5 Market Shifts That Could Compromise Your Business (and How to Prepare)

By Larry Alton

When you plan a business, you generally plan around existing variables in the economy. Those variables, however, are subject to change, and if you don’t change your business with them, you could end up failing.

Economies depend on too many interdependent factors for any sole variable to remain consistent for too long, and even a small change can result in a kind of “butterfly effect,” with progressively more significant results stemming from the initial root cause. This is why stock market trading conditions can change rapidly from day to day, even though the conditions of the economy as a whole don’t fluctuate nearly as dramatically.

How a Market Shift Could Affect Your Business

So what kind of external factors could affect your business?

  1. Consumer preferences. Consumer preferences can jump around for a number of reasons, and sometimes for no reason at all. Imagine you’re selling an energy drink. Your research may have indicated that teenage boys consume, on average, one energy drink per day. Next year, however, this number may drop. This could be precipitated by new findings on energy drink safety, new regulations on energy drink marketing or even by a sudden disinterest in the general product. In any case, a sudden lack of interest in something—even if it’s a product tangentially related your business, specifically—could drastically change your business sales.
  2. A new competitor. You’ll feel significant pressure if a new competitor enters the field. Hopefully, your original business plan did a suitable job of identifying and describing the competitors that already existed for your business—but that won’t do you much good if a new company comes along with a cheaper version of your product.
  3. A declining fad. Some businesses build themselves on fads, and they tend to die by those fads unless they find a way to change. For example, companies that capitalize on new diets tend to fail after just a few years unless they come up with a better long-term vision. Fads will almost always die out—the problem is determining when that fade out will happen and how fast.
  4. General economic trends. The state of the overall economy can also affect your business, especially if you’ve taken advantage of current economic conditions. For example, if your business depended on spending and startup developments associated with an economic boom, a recession could stifle your revenue significantly.
  5. New conditions that affect product value. You might also see conditions that affect the value of your product. For example, if you sell lawn irrigation systems to residential consumers, a sudden increase in rainfall could significantly lower demand for your product. There are countless variables to consider here, and some of them are bound to blindside you.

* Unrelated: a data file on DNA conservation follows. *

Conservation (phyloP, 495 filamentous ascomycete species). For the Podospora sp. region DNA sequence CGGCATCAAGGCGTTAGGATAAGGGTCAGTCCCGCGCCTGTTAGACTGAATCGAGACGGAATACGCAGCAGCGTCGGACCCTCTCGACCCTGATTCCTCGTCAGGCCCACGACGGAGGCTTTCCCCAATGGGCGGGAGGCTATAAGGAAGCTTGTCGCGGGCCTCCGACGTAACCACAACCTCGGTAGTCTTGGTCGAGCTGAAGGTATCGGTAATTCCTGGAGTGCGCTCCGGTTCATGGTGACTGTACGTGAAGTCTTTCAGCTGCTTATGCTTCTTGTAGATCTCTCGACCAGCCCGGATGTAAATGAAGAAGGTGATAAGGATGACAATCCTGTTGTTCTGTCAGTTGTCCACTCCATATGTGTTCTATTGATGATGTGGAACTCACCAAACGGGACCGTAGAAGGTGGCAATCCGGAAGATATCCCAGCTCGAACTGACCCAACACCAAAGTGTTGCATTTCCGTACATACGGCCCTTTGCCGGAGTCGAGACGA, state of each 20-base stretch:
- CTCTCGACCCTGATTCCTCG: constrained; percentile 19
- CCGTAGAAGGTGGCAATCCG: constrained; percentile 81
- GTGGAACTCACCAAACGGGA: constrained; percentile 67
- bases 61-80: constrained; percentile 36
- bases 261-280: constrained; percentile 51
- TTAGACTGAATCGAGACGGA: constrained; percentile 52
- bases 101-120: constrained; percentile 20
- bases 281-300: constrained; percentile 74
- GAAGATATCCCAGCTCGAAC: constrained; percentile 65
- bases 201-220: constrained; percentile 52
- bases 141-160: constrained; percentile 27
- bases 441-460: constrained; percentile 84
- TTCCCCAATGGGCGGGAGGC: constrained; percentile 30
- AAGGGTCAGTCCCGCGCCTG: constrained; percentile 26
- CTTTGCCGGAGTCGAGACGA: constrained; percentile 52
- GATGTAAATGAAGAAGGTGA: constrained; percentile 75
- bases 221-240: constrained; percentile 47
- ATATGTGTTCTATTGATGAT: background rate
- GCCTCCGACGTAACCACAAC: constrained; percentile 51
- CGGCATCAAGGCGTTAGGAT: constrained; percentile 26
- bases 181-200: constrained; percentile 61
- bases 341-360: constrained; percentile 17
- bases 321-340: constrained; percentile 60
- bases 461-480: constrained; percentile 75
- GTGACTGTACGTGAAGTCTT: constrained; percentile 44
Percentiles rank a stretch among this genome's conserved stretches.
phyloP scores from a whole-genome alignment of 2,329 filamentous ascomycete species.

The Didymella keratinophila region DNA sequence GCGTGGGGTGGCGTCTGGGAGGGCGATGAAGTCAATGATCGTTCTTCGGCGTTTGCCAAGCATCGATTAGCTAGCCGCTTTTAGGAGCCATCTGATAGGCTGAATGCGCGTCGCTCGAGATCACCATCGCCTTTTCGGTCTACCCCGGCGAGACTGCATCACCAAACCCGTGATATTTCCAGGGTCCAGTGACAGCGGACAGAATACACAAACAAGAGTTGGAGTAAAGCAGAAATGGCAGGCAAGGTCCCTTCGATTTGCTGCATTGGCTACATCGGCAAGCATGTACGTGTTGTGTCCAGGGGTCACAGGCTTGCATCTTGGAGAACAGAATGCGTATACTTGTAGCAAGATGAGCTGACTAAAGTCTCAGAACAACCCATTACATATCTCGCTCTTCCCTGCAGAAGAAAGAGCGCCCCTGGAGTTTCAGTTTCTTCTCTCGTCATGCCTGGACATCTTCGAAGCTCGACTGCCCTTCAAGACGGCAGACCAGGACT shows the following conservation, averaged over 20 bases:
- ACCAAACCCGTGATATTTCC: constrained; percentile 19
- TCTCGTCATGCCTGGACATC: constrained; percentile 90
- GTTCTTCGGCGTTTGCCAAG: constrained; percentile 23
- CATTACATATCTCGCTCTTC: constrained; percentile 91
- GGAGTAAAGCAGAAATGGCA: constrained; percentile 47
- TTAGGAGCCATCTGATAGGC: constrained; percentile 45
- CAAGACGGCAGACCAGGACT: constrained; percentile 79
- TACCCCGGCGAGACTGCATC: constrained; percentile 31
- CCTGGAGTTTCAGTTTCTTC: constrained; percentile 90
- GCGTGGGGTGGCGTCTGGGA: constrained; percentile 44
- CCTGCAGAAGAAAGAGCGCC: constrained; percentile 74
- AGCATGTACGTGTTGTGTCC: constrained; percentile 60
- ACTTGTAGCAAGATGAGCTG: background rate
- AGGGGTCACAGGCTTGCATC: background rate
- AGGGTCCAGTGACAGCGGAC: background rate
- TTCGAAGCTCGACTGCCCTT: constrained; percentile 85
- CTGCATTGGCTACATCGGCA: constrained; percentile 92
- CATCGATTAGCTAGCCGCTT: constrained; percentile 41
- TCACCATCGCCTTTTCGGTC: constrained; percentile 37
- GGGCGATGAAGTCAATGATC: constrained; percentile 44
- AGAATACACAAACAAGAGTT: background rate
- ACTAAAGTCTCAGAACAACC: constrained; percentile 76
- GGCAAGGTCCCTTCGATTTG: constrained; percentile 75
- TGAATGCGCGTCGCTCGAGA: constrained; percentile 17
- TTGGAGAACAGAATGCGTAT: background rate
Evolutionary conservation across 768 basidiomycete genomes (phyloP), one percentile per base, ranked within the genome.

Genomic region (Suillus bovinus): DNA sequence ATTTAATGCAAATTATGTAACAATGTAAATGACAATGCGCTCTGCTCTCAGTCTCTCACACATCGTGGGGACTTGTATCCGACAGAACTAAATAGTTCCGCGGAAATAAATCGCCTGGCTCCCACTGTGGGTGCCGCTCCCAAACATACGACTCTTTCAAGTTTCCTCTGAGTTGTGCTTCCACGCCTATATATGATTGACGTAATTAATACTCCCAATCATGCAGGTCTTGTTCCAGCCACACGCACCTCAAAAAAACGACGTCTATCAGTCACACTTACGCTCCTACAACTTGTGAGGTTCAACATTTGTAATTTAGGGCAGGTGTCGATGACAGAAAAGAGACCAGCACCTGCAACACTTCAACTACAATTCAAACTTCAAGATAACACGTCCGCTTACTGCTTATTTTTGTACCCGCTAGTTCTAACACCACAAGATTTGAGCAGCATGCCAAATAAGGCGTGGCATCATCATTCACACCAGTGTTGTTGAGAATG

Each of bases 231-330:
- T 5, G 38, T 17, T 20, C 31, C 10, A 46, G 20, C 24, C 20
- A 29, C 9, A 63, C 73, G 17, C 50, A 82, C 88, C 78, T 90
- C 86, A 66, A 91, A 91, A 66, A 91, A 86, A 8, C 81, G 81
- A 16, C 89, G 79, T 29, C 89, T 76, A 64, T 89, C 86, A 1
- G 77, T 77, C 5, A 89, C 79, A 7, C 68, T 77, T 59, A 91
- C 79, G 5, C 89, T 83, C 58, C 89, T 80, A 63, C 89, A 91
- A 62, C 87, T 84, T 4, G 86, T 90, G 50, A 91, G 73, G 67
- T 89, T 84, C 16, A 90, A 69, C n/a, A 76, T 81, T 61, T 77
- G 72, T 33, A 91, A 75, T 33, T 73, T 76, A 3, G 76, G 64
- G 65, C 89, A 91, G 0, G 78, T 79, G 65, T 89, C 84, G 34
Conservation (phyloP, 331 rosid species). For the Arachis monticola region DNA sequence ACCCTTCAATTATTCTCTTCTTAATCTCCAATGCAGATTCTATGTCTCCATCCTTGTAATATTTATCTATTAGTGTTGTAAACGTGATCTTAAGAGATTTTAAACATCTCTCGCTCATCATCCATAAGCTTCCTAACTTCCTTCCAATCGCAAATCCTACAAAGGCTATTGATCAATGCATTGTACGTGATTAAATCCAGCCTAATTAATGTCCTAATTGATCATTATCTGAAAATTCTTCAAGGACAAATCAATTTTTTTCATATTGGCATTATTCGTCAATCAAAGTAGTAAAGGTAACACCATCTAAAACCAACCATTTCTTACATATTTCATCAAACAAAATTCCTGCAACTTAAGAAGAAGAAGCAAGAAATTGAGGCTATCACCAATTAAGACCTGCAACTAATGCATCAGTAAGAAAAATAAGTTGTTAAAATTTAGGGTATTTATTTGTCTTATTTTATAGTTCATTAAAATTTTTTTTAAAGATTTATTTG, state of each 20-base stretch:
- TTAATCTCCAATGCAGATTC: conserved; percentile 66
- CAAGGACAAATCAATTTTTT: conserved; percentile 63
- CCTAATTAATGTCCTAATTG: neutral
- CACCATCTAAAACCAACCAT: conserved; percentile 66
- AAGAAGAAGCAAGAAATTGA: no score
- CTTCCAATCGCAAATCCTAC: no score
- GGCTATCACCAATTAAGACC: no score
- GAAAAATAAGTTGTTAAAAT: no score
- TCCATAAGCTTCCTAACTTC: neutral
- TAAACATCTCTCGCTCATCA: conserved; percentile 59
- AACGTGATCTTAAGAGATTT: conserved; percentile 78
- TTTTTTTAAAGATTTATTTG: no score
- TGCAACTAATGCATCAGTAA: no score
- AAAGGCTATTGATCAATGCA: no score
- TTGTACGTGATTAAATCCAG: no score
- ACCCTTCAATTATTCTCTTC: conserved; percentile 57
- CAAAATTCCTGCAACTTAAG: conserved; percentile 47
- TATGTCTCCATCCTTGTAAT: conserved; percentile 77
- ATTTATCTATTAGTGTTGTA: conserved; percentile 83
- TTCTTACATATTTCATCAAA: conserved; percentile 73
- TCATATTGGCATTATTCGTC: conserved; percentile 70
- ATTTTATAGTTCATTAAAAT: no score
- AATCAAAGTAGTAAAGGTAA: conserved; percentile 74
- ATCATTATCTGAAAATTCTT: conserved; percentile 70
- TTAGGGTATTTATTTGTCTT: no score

Bracing for Volatility

It’s always possible to respond to a market change with a change in your own business, but this strategy isn’t nearly as effective as proactively protecting your business against volatility, and changing as you anticipate market conditions.

These are some of the best ways to protect your business against volatility:

  • Pay close attention to your surroundings. Know the key variables on which your business depends, and monitor them closely. Read the news, both inside and outside your industry, and try to be as proactive as possible about management.
  • Incorporate gradual changes. Instead of changing reactively, or all at once, change your business one piece at a time. Big changes are far riskier and could make your business even more vulnerable. Don’t be afraid to experiment with new strategies, especially if you anticipate big changes on the horizon. There’s always room to learn and grow.
  • Diversify your income streams. Diversification is the key to protecting your investments; make sure you have multiple income streams established for your business, whether that’s in the form of multiple product lines or multiple ways to generate income.
  • Diversify your suppliers and partners. Work with a mix of different suppliers and partners, and always have backups in mind.

With a bit of foresight and proactive management, it’s possible to protect your business against almost anything that can result from even a major economic change. Those changes are hard to predict, and sometimes hard to notice, but you’ll need to be aware of them, and consider them while you’re updating your business plan.

Larry Alton is an independent business consultant specializing in tech, social media trends, business, and entrepreneurship. Follow him on Twitter and LinkedIn.

 

Categories: Best Practices Business/Finance Tips general

Tags:

Leave a Comment

  • (will not be published)

*